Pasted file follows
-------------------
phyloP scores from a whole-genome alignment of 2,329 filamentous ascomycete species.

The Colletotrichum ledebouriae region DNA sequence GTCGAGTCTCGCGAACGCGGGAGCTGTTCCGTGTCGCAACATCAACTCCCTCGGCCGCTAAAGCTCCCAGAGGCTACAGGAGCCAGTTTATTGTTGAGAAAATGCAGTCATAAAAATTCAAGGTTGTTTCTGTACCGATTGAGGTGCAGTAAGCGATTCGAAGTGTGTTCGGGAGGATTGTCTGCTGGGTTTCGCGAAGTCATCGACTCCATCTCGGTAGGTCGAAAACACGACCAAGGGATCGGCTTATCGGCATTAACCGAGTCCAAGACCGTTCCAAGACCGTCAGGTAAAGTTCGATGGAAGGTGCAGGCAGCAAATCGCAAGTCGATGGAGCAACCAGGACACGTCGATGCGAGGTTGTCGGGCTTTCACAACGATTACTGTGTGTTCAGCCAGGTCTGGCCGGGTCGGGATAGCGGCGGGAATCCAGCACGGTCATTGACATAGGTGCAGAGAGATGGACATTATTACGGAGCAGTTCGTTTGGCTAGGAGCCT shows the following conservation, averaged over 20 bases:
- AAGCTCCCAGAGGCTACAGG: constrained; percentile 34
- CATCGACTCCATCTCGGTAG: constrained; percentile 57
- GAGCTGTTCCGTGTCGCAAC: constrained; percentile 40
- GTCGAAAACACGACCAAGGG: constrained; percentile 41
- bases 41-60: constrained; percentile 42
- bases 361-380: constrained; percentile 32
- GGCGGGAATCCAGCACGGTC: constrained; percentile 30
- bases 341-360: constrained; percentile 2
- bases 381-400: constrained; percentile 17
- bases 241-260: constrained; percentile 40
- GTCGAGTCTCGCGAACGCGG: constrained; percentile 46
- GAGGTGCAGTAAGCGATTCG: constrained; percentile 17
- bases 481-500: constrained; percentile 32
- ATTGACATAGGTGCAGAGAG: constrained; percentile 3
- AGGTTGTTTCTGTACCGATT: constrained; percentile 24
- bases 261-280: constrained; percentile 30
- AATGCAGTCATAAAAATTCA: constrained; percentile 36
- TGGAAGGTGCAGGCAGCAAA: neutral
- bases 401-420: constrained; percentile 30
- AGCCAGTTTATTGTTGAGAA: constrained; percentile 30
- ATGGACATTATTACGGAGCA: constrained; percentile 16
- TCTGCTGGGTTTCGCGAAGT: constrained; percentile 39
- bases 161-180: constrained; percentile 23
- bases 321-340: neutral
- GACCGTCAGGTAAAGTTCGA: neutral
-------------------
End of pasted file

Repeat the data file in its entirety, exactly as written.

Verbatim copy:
phyloP scores from a whole-genome alignment of 2,329 filamentous ascomycete species.

The Colletotrichum ledebouriae region DNA sequence GTCGAGTCTCGCGAACGCGGGAGCTGTTCCGTGTCGCAACATCAACTCCCTCGGCCGCTAAAGCTCCCAGAGGCTACAGGAGCCAGTTTATTGTTGAGAAAATGCAGTCATAAAAATTCAAGGTTGTTTCTGTACCGATTGAGGTGCAGTAAGCGATTCGAAGTGTGTTCGGGAGGATTGTCTGCTGGGTTTCGCGAAGTCATCGACTCCATCTCGGTAGGTCGAAAACACGACCAAGGGATCGGCTTATCGGCATTAACCGAGTCCAAGACCGTTCCAAGACCGTCAGGTAAAGTTCGATGGAAGGTGCAGGCAGCAAATCGCAAGTCGATGGAGCAACCAGGACACGTCGATGCGAGGTTGTCGGGCTTTCACAACGATTACTGTGTGTTCAGCCAGGTCTGGCCGGGTCGGGATAGCGGCGGGAATCCAGCACGGTCATTGACATAGGTGCAGAGAGATGGACATTATTACGGAGCAGTTCGTTTGGCTAGGAGCCT shows the following conservation, averaged over 20 bases:
- AAGCTCCCAGAGGCTACAGG: constrained; percentile 34
- CATCGACTCCATCTCGGTAG: constrained; percentile 57
- GAGCTGTTCCGTGTCGCAAC: constrained; percentile 40
- GTCGAAAACACGACCAAGGG: constrained; percentile 41
- bases 41-60: constrained; percentile 42
- bases 361-380: constrained; percentile 32
- GGCGGGAATCCAGCACGGTC: constrained; percentile 30
- bases 341-360: constrained; percentile 2
- bases 381-400: constrained; percentile 17
- bases 241-260: constrained; percentile 40
- GTCGAGTCTCGCGAACGCGG: constrained; percentile 46
- GAGGTGCAGTAAGCGATTCG: constrained; percentile 17
- bases 481-500: constrained; percentile 32
- ATTGACATAGGTGCAGAGAG: constrained; percentile 3
- AGGTTGTTTCTGTACCGATT: constrained; percentile 24
- bases 261-280: constrained; percentile 30
- AATGCAGTCATAAAAATTCA: constrained; percentile 36
- TGGAAGGTGCAGGCAGCAAA: neutral
- bases 401-420: constrained; percentile 30
- AGCCAGTTTATTGTTGAGAA: constrained; percentile 30
- ATGGACATTATTACGGAGCA: constrained; percentile 16
- TCTGCTGGGTTTCGCGAAGT: constrained; percentile 39
- bases 161-180: constrained; percentile 23
- bases 321-340: neutral
- GACCGTCAGGTAAAGTTCGA: neutral